Jul 28, 2012 at 07:51PM EDT
Perhaps I overemphasized the grade aspect of it, because that’s what I mostly mull about these days, since French ruined my straight A record in high school. It wasn’t the only or major reason I decided to stop pursuing Linguistics; rather, it brought in to focus my lack of applicable linguistic capabilities. And by that I mean I wasn’t really good with learning languages. I could and was interested in analysis and the mechanics of language, but I couldn’t put it into practice very well.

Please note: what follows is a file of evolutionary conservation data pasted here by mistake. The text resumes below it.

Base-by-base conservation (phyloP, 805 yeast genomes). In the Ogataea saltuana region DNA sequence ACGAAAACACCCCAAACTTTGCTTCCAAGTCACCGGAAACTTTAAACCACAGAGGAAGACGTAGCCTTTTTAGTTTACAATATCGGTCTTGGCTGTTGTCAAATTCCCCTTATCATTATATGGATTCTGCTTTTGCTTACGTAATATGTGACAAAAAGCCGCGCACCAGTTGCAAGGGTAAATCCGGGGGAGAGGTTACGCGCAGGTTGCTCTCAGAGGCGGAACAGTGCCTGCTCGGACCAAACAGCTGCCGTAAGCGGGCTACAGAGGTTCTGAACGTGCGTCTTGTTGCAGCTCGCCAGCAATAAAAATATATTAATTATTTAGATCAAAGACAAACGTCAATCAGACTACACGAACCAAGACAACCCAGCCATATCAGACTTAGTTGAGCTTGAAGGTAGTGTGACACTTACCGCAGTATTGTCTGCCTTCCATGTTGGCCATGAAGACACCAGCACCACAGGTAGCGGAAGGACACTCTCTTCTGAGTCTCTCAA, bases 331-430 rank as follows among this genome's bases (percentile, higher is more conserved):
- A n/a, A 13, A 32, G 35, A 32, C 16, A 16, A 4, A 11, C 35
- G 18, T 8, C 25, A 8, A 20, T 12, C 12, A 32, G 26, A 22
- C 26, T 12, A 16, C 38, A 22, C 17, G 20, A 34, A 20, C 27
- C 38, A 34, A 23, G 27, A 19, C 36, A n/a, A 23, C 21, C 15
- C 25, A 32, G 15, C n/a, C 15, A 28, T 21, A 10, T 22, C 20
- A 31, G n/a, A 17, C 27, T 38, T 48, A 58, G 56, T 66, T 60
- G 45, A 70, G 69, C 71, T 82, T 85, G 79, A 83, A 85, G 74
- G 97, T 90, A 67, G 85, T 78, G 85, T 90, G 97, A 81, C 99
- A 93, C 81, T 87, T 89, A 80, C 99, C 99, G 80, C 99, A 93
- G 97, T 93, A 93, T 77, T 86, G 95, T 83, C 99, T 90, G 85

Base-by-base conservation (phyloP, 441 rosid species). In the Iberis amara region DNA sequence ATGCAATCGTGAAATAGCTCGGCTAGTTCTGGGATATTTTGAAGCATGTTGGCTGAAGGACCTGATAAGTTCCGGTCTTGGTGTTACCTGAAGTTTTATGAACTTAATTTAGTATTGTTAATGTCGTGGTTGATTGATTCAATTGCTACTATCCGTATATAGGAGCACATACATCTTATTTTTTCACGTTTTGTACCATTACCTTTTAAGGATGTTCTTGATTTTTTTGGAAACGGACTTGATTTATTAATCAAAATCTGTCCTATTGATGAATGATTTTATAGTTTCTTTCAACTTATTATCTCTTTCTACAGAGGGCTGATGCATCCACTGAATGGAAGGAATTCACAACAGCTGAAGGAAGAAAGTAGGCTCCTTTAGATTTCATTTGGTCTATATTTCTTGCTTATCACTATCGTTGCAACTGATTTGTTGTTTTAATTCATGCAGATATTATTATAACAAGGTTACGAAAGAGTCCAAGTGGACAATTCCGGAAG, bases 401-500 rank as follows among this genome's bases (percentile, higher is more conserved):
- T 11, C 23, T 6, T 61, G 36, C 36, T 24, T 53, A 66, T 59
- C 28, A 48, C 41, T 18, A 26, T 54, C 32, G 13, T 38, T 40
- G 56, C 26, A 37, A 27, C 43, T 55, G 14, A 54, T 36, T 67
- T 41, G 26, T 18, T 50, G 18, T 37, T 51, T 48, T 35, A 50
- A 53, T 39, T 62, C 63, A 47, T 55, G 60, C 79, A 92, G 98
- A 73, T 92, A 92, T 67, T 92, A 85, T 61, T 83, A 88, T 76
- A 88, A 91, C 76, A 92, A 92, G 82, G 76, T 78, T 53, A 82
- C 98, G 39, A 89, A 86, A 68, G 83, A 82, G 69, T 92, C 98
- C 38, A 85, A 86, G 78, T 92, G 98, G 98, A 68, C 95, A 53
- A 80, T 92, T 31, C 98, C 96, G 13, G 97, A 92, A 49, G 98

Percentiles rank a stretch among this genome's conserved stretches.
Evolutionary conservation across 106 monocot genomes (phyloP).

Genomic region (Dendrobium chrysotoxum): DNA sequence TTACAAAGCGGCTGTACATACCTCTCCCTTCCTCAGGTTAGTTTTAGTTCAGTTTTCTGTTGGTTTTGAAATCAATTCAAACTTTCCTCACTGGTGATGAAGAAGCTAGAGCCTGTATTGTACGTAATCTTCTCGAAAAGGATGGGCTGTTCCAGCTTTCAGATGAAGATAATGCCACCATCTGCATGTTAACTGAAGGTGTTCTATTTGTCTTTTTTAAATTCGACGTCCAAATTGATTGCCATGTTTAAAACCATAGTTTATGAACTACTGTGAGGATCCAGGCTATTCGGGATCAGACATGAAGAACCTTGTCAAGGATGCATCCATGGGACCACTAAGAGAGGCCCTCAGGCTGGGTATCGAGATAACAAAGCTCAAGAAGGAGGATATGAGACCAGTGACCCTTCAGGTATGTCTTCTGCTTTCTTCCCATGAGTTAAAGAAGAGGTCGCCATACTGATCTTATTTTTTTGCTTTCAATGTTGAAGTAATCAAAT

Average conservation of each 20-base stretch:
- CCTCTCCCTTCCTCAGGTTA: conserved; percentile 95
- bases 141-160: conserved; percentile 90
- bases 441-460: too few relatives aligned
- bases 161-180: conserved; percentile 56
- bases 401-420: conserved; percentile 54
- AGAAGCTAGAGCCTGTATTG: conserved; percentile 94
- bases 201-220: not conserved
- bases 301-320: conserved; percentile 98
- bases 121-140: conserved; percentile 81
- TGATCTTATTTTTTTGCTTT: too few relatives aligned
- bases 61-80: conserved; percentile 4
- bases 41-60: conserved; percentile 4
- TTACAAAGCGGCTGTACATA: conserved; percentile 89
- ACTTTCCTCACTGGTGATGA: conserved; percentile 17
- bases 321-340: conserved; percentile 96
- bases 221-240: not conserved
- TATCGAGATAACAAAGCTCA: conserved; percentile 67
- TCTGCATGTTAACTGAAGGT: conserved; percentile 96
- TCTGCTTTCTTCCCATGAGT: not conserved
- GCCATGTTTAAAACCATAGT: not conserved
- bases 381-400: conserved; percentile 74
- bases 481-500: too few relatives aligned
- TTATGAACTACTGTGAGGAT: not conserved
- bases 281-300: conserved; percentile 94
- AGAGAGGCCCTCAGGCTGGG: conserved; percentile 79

For me, I’ve always been pretty good at pronouncing the sound inventories of languages, whether vowels or consonants. Trilled r? Close-mid back unrounded vowel? Easy. Problem is, I just never truly “understood” languages. I always found myself having to translate everything back into English in my mind, which is the completely wrong way to do it, and I could never get myself out of that mentality. It takes me a while to parse everything in my head, making it hard to speak both fluently and accurately. Even with Vietnamese, my parent’s native language, I’m much less proficient than you’d think. Part of the problem might lie in the fact that I invariably responded to them in English, no matter if they spoke to me in Vietnamese or English. Must have been detrimental to my ability to acquire other languages or something.
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